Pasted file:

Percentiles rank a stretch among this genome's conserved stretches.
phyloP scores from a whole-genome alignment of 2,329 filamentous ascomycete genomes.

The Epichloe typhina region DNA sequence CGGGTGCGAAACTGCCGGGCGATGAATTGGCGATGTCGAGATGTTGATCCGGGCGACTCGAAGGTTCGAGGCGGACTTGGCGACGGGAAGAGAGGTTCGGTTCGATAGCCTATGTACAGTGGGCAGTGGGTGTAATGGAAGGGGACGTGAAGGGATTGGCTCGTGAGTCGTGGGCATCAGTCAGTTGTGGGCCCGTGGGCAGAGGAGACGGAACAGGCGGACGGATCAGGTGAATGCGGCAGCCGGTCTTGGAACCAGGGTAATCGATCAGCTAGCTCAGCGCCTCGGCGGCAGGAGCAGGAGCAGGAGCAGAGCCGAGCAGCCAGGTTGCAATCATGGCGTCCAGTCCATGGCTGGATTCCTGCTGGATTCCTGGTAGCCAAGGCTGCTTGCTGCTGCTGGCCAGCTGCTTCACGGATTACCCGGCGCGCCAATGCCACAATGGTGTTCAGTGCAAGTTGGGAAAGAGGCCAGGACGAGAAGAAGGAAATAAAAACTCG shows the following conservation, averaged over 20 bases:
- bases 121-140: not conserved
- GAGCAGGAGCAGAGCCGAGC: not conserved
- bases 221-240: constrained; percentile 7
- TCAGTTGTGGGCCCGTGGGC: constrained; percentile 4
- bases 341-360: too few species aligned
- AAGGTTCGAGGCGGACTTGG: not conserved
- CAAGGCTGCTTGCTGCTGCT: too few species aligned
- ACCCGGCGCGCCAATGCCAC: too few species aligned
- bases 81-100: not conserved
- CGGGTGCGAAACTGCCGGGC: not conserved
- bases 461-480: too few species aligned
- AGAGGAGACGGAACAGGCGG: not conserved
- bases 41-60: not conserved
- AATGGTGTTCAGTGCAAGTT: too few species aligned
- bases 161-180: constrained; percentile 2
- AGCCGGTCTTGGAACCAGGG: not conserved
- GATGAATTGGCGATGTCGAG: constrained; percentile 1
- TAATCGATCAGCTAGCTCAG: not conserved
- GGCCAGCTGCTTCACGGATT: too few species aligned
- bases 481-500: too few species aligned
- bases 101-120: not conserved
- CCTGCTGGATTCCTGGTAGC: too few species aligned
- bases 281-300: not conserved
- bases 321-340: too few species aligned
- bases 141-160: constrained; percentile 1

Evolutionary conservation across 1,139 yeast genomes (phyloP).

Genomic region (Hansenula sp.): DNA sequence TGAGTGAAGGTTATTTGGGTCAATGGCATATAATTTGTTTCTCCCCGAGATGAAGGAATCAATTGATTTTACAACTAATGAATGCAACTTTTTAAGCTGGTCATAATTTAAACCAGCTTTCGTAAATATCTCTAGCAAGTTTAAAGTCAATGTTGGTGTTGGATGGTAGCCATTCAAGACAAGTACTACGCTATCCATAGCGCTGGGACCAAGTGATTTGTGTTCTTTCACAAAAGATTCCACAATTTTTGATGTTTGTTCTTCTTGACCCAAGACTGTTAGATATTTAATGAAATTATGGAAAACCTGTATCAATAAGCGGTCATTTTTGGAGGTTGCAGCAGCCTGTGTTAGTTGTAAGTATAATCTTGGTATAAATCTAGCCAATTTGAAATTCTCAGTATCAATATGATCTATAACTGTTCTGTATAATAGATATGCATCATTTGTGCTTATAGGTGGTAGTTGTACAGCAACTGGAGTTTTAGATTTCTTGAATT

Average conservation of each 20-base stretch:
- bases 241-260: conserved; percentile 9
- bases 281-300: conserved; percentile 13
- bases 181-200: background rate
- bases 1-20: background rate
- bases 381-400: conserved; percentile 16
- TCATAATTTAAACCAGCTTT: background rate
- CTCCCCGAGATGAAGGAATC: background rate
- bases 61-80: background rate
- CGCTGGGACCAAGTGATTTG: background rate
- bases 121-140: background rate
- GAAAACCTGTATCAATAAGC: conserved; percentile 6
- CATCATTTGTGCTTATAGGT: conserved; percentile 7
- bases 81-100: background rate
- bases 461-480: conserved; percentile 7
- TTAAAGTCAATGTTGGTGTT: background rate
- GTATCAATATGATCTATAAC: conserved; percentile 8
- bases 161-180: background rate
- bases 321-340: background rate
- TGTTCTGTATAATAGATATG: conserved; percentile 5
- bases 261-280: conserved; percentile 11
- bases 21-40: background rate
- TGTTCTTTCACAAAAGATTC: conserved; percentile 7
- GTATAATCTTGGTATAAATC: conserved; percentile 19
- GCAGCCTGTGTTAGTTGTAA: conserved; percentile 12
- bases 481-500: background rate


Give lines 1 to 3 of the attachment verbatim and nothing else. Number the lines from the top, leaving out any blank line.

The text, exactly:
Percentiles rank a stretch among this genome's conserved stretches.
phyloP scores from a whole-genome alignment of 2,329 filamentous ascomycete genomes.

The Epichloe typhina region DNA sequence CGGGTGCGAAACTGCCGGGCGATGAATTGGCGATGTCGAGATGTTGATCCGGGCGACTCGAAGGTTCGAGGCGGACTTGGCGACGGGAAGAGAGGTTCGGTTCGATAGCCTATGTACAGTGGGCAGTGGGTGTAATGGAAGGGGACGTGAAGGGATTGGCTCGTGAGTCGTGGGCATCAGTCAGTTGTGGGCCCGTGGGCAGAGGAGACGGAACAGGCGGACGGATCAGGTGAATGCGGCAGCCGGTCTTGGAACCAGGGTAATCGATCAGCTAGCTCAGCGCCTCGGCGGCAGGAGCAGGAGCAGGAGCAGAGCCGAGCAGCCAGGTTGCAATCATGGCGTCCAGTCCATGGCTGGATTCCTGCTGGATTCCTGGTAGCCAAGGCTGCTTGCTGCTGCTGGCCAGCTGCTTCACGGATTACCCGGCGCGCCAATGCCACAATGGTGTTCAGTGCAAGTTGGGAAAGAGGCCAGGACGAGAAGAAGGAAATAAAAACTCG shows the following conservation, averaged over 20 bases: